What’s the most resilient parasite? An Idea. A single idea from the human mind can build cities. An idea can transform the world and rewrite all the rules. Which is why I have to steal it.
— Dominic Cobb
Inception is one of my most anticipated films of the summer. I was worried that this movie was hyped up too much for me to enjoy fully enjoy it. It is currently the #3 Movie of All Time on IMDb. That scares me, because the same thing happened with The Dark Knight. I did not see the theatrical trailer, read any reviews or look at the promos for this movie. I wanted to go into this movie fresh with no bias whatsoever. All I thought about when I saw this movie was making it a drinking game, hearing the word “dream” uttered.
This mind-bending movie is about how complex the human mind can truly be when an extractor Dominic Cobb (Leonardo DiCaprio) has the ability to go into people minds. He’s sorta like a mental bodyguard that provides security for his clients’ important secrets, but he ultimately steals from them.
He is outsmarted by a shady businessman, Saito (Ken Watanabe) who wants to use Dom and his associates to penetrate the mind of his rival’s son, Robert Fischer (Cillian Murphy). In return for his participation, Saito will reunite Dom with the family that he abandoned when his wife, Mal (Marion Cotillard) kills herself to make it look like he did it.
Dom puts together his team together with his researcher that creates a dossier on their mark, Arthur (Joseph Gordon Levitt), his shifter to trick the subject to be any person in the dream, Eames (Tom Hardy) and the chemist who will inject the team with a special sedative that will allow them to sleep, Yusuf (Dileep Rao).
They need an architect which is essentially a person that could create and keep up the façade of delving into a person’s mind. Dom goes to his former professor; Miles (Michael Caine) to enlist a person that could be as good as him sense his memories about Mal easily distract him. Miles suggests Ariadne (Ellen Page), who is quickly tested about discerning what reality is and what is not.
On an international flight after Fischer’s father, Maurice (Pete Postlethwaite) dies, the team drugs Fischer. When the team goes into Fischer’s mind, they didn’t realize that his mind would be heavily fortified with a projected army that could threaten their mission and their only way to wake up.
What can I say about this movie? I understand that Nolan wanted to make a cinematic version of M.C. Escher painting about how the mind play tricks on you. I thought I was tricked. At first, I didn’t know what the hell was going on. When Ellen Page’s character came in, she was like the audience who is trying to understand this world she knows nothing about. The endless exposition doesn’t help matters when random characters try to tell you about the human psyche. It’s like you are sitting in a long boring lecture in college.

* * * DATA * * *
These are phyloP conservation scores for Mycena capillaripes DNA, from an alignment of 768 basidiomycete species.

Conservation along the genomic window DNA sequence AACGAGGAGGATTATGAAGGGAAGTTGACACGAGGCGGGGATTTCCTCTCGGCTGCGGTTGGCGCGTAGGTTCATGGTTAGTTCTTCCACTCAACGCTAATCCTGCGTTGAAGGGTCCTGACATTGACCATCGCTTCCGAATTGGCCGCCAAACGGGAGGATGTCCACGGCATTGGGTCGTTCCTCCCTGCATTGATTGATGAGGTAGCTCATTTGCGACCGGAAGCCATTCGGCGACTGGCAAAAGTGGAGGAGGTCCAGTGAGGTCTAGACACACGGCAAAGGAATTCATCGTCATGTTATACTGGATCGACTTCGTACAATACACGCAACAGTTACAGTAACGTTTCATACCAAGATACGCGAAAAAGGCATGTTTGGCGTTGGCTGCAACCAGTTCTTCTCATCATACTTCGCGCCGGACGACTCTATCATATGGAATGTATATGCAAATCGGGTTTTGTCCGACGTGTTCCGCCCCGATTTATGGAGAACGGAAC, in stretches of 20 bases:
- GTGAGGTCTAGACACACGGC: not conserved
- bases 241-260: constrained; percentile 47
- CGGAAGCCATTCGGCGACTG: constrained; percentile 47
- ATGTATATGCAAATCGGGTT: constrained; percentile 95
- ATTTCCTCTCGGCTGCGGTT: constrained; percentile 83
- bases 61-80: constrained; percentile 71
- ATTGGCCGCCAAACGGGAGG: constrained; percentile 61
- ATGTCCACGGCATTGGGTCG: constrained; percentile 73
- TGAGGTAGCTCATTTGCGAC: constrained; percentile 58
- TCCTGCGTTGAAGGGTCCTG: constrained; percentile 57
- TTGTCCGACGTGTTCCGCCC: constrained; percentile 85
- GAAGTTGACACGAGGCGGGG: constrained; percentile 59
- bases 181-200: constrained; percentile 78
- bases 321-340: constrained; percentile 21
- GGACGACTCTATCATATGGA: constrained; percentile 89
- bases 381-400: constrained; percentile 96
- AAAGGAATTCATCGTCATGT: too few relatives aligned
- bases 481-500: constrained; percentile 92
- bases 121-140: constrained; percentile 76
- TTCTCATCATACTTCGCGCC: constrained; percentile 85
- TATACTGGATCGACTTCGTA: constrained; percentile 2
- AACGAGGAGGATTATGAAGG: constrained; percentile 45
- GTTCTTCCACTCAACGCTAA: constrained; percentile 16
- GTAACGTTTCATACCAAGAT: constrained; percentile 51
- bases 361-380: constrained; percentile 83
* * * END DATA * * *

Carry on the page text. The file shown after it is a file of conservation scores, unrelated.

My brain broke with this movie. I could not follow it worth a damn. I wanted to follow along, but I got lost somewhere in the first hour of this 2 ½ hour opus. I tried to focus on Dom’s guilt over his wife’s death. That went away. Next, I tried to focus on the action with seemed like it came out of The Matrix with a tinge of a Lionel Ritchie video thrown in there. Lastly, I tried to hold on to the ending which is ambiguous and up to your personal interpretation. If you know that the ending is coming, it’s not fun.
This film is not fun or cool. If it was something like Primer about a dialogue that went over my head, but was still cool, I would understand. I was yawning in this movie. I lowered my expectations with this movie because of the hype that The Prestige got and I hated that movie. I think this movie tried to be too ambitious. I got nothing out of it.
The whole idea of going into people’s minds sounds good on paper, but onscreen you’re like, “Who gives a fuck about the different levels of the mind.” The whole reasoning behind the inception mission was petty and selfish. I believe Christopher Nolan created this movie for himself to enjoy. It seems that he has to dumb it down for the audience with endless amounts of exposition. It seems arrogant and condescending. I’m insulted by the notion. I expected more.
Judgment: This movie is like a Rubik Cube that never gets solved. Don’t bother trying.
You’d be surprised what you’ll be willing to do, when the Lamia comes for you.
— Rham Jas
Don’t hate for this proclamation, but I am not familiar with Sam Raimi’s comedic horror past with The Evil Dead series. I should visit them in the future, but I thought I would start with Raimi going back to his roots with Drag Me to Hell. This movie freaked me out.
A plucky loan officer, Christine Brown (Alison Lohman) longs to be assistant manager at her bank, but she is constantly undermined by ass kisser, Stu (Reggie Lee). Her boss, Mr. Jacks (David Paymer) is deciding between the two of them. In order for her to get the position, she needs to make tough decision to secure it.
As by maligned fate, a decrepit woman Mrs. Ganush (Lorna Raver) appears at her desk, asking Christine to stop the repossession of her house. With two extensions under her belt, there is nothing for Christine to do. She decides to turn her down. Mrs. Ganush begs her to try to save house. Christine stands her ground. Mrs. Ganush pounces on Christine and is forced out.
When Christine is going to her car after work, she is attacked by Mrs. Ganush who felt that she has publicly shamed her. They fight. Christine thinks she defeated her, but the old hag got the upper hand reciting an incantation by using a button from her jacket. She hands the button back to Christine.